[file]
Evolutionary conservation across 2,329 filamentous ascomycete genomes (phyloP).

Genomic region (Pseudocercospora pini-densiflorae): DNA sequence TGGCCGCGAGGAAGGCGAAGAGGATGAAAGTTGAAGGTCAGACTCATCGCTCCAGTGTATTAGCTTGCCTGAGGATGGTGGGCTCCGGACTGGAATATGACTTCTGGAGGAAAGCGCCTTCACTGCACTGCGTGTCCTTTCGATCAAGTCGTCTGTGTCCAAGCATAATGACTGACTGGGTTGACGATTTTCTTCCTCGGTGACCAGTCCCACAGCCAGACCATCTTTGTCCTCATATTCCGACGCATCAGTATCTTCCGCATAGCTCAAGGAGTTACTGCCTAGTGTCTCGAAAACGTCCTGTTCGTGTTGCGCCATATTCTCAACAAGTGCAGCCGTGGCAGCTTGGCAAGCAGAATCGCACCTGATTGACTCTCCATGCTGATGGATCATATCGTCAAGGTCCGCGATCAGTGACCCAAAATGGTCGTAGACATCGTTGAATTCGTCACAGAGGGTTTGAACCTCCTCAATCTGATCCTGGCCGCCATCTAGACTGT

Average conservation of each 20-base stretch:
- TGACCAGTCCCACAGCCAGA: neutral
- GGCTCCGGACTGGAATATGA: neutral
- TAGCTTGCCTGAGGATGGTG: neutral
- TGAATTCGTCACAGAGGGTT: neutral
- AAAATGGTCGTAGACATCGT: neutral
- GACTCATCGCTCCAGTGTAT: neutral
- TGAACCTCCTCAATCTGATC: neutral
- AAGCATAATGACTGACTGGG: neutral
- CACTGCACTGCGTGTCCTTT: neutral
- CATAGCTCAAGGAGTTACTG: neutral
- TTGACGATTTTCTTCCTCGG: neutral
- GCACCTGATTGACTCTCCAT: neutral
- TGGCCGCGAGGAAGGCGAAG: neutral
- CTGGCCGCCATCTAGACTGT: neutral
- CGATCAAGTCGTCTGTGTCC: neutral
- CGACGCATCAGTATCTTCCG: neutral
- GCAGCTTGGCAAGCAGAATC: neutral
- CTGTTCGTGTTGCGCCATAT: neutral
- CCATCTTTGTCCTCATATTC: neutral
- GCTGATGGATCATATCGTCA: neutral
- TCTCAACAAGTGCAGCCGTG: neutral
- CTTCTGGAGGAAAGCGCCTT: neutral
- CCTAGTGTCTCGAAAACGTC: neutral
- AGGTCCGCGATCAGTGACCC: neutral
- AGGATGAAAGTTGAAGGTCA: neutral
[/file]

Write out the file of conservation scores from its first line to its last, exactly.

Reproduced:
Evolutionary conservation across 2,329 filamentous ascomycete genomes (phyloP).

Genomic region (Pseudocercospora pini-densiflorae): DNA sequence TGGCCGCGAGGAAGGCGAAGAGGATGAAAGTTGAAGGTCAGACTCATCGCTCCAGTGTATTAGCTTGCCTGAGGATGGTGGGCTCCGGACTGGAATATGACTTCTGGAGGAAAGCGCCTTCACTGCACTGCGTGTCCTTTCGATCAAGTCGTCTGTGTCCAAGCATAATGACTGACTGGGTTGACGATTTTCTTCCTCGGTGACCAGTCCCACAGCCAGACCATCTTTGTCCTCATATTCCGACGCATCAGTATCTTCCGCATAGCTCAAGGAGTTACTGCCTAGTGTCTCGAAAACGTCCTGTTCGTGTTGCGCCATATTCTCAACAAGTGCAGCCGTGGCAGCTTGGCAAGCAGAATCGCACCTGATTGACTCTCCATGCTGATGGATCATATCGTCAAGGTCCGCGATCAGTGACCCAAAATGGTCGTAGACATCGTTGAATTCGTCACAGAGGGTTTGAACCTCCTCAATCTGATCCTGGCCGCCATCTAGACTGT

Average conservation of each 20-base stretch:
- TGACCAGTCCCACAGCCAGA: neutral
- GGCTCCGGACTGGAATATGA: neutral
- TAGCTTGCCTGAGGATGGTG: neutral
- TGAATTCGTCACAGAGGGTT: neutral
- AAAATGGTCGTAGACATCGT: neutral
- GACTCATCGCTCCAGTGTAT: neutral
- TGAACCTCCTCAATCTGATC: neutral
- AAGCATAATGACTGACTGGG: neutral
- CACTGCACTGCGTGTCCTTT: neutral
- CATAGCTCAAGGAGTTACTG: neutral
- TTGACGATTTTCTTCCTCGG: neutral
- GCACCTGATTGACTCTCCAT: neutral
- TGGCCGCGAGGAAGGCGAAG: neutral
- CTGGCCGCCATCTAGACTGT: neutral
- CGATCAAGTCGTCTGTGTCC: neutral
- CGACGCATCAGTATCTTCCG: neutral
- GCAGCTTGGCAAGCAGAATC: neutral
- CTGTTCGTGTTGCGCCATAT: neutral
- CCATCTTTGTCCTCATATTC: neutral
- GCTGATGGATCATATCGTCA: neutral
- TCTCAACAAGTGCAGCCGTG: neutral
- CTTCTGGAGGAAAGCGCCTT: neutral
- CCTAGTGTCTCGAAAACGTC: neutral
- AGGTCCGCGATCAGTGACCC: neutral
- AGGATGAAAGTTGAAGGTCA: neutral